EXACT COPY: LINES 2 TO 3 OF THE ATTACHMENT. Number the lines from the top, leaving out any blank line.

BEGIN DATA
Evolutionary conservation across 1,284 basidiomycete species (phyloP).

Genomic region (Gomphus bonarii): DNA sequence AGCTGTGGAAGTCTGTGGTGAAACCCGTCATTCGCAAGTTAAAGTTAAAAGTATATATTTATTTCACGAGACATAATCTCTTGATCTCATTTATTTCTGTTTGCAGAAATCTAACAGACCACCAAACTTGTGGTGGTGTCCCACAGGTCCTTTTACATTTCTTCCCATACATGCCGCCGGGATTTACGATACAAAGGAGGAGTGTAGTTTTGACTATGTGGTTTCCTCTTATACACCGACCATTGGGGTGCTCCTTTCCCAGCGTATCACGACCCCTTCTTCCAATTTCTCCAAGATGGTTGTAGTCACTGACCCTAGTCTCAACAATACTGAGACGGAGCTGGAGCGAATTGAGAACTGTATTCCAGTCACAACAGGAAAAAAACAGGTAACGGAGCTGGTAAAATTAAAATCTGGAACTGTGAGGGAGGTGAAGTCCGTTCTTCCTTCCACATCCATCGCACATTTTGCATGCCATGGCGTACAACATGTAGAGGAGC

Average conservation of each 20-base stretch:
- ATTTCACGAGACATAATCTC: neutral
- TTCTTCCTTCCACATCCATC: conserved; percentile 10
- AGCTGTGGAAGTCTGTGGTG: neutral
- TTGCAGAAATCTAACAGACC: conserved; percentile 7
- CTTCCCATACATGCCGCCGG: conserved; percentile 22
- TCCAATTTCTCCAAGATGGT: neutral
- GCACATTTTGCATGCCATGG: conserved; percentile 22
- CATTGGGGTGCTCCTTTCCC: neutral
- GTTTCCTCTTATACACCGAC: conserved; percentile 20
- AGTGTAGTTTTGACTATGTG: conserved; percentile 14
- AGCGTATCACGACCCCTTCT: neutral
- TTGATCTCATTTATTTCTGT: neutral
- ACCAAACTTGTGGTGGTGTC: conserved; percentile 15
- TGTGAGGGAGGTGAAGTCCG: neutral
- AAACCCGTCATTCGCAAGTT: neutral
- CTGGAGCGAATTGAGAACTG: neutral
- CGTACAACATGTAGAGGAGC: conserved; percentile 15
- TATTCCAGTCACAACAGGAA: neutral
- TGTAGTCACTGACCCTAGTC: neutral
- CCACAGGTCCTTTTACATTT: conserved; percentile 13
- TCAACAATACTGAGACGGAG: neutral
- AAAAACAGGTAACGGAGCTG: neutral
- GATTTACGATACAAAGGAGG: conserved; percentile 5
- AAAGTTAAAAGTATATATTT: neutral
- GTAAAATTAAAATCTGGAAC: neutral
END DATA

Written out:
Genomic region (Gomphus bonarii): DNA sequence AGCTGTGGAAGTCTGTGGTGAAACCCGTCATTCGCAAGTTAAAGTTAAAAGTATATATTTATTTCACGAGACATAATCTCTTGATCTCATTTATTTCTGTTTGCAGAAATCTAACAGACCACCAAACTTGTGGTGGTGTCCCACAGGTCCTTTTACATTTCTTCCCATACATGCCGCCGGGATTTACGATACAAAGGAGGAGTGTAGTTTTGACTATGTGGTTTCCTCTTATACACCGACCATTGGGGTGCTCCTTTCCCAGCGTATCACGACCCCTTCTTCCAATTTCTCCAAGATGGTTGTAGTCACTGACCCTAGTCTCAACAATACTGAGACGGAGCTGGAGCGAATTGAGAACTGTATTCCAGTCACAACAGGAAAAAAACAGGTAACGGAGCTGGTAAAATTAAAATCTGGAACTGTGAGGGAGGTGAAGTCCGTTCTTCCTTCCACATCCATCGCACATTTTGCATGCCATGGCGTACAACATGTAGAGGAGC

Average conservation of each 20-base stretch: